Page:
rebelling against low expectations

3 Things to Remember When You Fail

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I’m sitting at my laptop, waiting for the list of Bible Bee qualifiers to come out. We may have crashed the site in our haste to find out who moved on and who didn’t. All the more suspense for when we actually pass, right?

It comes.

My name isn’t there.

My. name. is. not. on. the. list.

I scan the list, thinking my eyes aren’t working. My friends are on there, practically everyone I thought would pass is on there—but not me.

Failure hurts. Failure really, really hurts. It could be any competition, any contest, any challenge, any little thing—but when you fail, that’s it. You go through a sort of shock, and then you start to second guess every single thing you ever did. It brings sleepless nights and, like aforementioned, a lot of hurt.

The thing is that I know it doesn’t always have to be like this. I already know that everyone fails and will fail, repeatedly, and that it’s something that comes with life. I know that this disappointment is a feeling that will pass away with time, but right now, at this moment, I just hurt and I can’t shake the feeling that I’m a failure and that’s all I will ever be. Yes, it’s natural, and yes, it’s human, but yes, it hurts.

So where does one move on from that? And more importantly, how?

1. Recognize where your worth comes from

“Are not five sparrows sold for two pennies? And not one of them is forgotten before God. Why, even the hairs of your head are all numbered. Fear not; you are of more value than many sparrows.” (Luke 12:6-7)

That verse doesn’t say, “you are of more value than many sparrows if your name is on this special cut list.” It doesn’t say “you are of more value than many sparrows if you succeed at doing this certain thing.” What it does say is that in the sight of God, you’re immeasurably, immensely, full of worth! It’s not what you do, it’s not even who you are, but whose you are. And that makes all the difference.

2. Remember that this isn’t over

“For I know the plans I have for you, declares the Lord, plans for welfare and not for evil, to give you a future and a hope.” (Jeremiah 29:11 )

The plans of our lives are not made by us, which can be frustrating sometimes, but ultimately, it’s a blessing of sorts. To know that my entire life is directed by God, even the low points, even when I fail, even when everything seems like it’s going wrong, that God knows what’s going to happen to me and He will make sure it does happen—that gives such a sense of peace that you don’t get by relying on yourself. God will not leave you hanging, failures or otherwise.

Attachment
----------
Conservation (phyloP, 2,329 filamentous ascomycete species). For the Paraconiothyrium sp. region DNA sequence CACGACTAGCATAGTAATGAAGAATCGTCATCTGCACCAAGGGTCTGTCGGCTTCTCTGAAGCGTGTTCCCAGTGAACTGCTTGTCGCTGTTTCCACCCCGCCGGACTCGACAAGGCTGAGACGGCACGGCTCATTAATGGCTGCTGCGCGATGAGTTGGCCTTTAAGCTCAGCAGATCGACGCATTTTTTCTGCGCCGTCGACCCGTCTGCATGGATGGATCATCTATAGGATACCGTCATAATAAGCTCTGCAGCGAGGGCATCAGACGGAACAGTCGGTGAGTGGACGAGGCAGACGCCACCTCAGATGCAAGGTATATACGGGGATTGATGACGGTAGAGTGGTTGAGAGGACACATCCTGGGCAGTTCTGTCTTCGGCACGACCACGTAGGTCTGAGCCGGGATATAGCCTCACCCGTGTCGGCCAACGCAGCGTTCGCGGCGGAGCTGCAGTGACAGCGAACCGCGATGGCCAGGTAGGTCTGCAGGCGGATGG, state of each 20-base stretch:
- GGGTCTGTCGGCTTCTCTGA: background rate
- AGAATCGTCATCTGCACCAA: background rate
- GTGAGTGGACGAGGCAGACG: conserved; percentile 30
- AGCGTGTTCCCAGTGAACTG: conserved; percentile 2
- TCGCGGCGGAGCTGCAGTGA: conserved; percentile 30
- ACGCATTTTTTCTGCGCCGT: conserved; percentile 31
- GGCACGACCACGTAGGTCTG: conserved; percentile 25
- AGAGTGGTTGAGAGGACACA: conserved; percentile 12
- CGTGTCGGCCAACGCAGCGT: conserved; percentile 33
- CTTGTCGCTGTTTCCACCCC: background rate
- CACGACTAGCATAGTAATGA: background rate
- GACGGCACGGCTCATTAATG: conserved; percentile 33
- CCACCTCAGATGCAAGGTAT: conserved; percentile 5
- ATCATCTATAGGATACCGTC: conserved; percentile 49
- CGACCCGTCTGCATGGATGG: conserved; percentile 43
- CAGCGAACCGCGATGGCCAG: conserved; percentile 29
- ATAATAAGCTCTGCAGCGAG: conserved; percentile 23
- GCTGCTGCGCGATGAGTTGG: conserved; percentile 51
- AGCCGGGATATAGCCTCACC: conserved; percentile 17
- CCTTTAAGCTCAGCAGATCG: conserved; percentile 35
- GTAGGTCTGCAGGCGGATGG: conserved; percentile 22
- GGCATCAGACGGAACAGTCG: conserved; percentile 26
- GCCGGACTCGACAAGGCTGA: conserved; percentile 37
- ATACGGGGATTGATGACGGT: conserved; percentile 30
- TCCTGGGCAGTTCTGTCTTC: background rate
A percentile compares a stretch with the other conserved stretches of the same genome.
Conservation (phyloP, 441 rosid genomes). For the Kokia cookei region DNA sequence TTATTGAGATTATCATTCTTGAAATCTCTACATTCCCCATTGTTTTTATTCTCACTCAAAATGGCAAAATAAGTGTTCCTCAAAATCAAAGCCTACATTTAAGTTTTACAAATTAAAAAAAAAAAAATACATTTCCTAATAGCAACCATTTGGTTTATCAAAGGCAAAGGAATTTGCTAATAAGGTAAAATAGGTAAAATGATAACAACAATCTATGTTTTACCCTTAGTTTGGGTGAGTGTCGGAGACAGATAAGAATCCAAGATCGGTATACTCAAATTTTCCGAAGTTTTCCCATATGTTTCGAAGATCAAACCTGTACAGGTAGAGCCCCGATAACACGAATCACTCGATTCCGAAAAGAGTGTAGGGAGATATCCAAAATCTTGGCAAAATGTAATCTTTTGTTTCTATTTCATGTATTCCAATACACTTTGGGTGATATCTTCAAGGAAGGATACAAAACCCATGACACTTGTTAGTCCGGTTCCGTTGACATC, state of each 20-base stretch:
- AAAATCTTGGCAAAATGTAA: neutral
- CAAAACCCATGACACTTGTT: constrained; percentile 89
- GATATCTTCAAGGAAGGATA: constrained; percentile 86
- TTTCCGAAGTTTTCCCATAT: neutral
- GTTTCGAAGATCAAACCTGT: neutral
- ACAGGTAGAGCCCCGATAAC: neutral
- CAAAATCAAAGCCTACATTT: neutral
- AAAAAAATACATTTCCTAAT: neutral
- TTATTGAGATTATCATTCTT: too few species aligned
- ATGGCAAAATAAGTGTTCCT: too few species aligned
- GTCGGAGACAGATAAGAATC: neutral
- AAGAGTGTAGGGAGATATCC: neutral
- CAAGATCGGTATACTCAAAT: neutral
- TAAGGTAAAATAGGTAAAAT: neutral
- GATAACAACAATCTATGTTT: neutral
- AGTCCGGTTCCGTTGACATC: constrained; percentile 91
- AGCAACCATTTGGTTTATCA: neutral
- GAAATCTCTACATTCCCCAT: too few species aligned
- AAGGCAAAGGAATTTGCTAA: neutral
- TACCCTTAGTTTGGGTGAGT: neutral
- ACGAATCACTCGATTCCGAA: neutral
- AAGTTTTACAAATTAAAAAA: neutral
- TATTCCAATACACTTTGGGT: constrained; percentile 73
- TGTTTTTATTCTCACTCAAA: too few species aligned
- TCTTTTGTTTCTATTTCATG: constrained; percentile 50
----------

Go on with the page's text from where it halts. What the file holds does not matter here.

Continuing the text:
3. Admit it hurts, then move on

Bottled up feelings are never good, but we all do it. We tell ourselves to chin up and stick it out, and plaster a smile on our faces and make sure we say “I’m fine!” when really, we’re not. And that’s not okay. You’re allowed to admit your feelings. You’re allowed to say “I’m disappointed.” You’re allowed to feel bad and express that.

And you’re allowed to move on. That’s an equally important part. If you stay in that rut of sadness and pity all the time, you can’t get out to try again. Your failure is not the last sentence in the story. There’s still so many other chapters to be written. It’s a tricky balance sometimes, but it’s one that can be figured out, one day at a time.

Don’t give up

There’s a saying I’ve heard a lot, and it goes, “Well, maybe you weren’t meant for that after all.” And that simply isn’t true. When Jesus told the disciples that they would experience tribulations, he didn’t tell them to give up. He told them to be of good cheer, because he overcame the world. The same is true for us. It doesn’t matter how big or small our pursuits are, they’re still worth pursuing, and failure is only one step toward those goals.

I really wish I passed. I can say all of this, and yet there’s still this sinking feeling in my stomach that doesn’t seem likely to go away anytime soon. But that’s okay, because life’s more than a list. It always is. And because my life is in God’s hands, I can rest easy and trust that he’ll turn my failures into triumphs.

Because failure is not forever.


About the author

Jo. A. Ruth

is a Filipino-Canadian storyteller, National Bible Bee participant, bookdragon, musician---you name it, she's probably tried it. She possess an affinity for the small and abstract things of life yet marvels at the giant and concrete that surrounds her. If you want to find her, when she's not lost into a pair of headphones or a good comic, she blogs at pananaw.home.blog where the rambles flourish.

rebelling against low expectations

The Rebelution is a teenage rebellion against low expectations—a worldwide campaign to reject apathy, embrace responsibility, and do hard things. Learn More →

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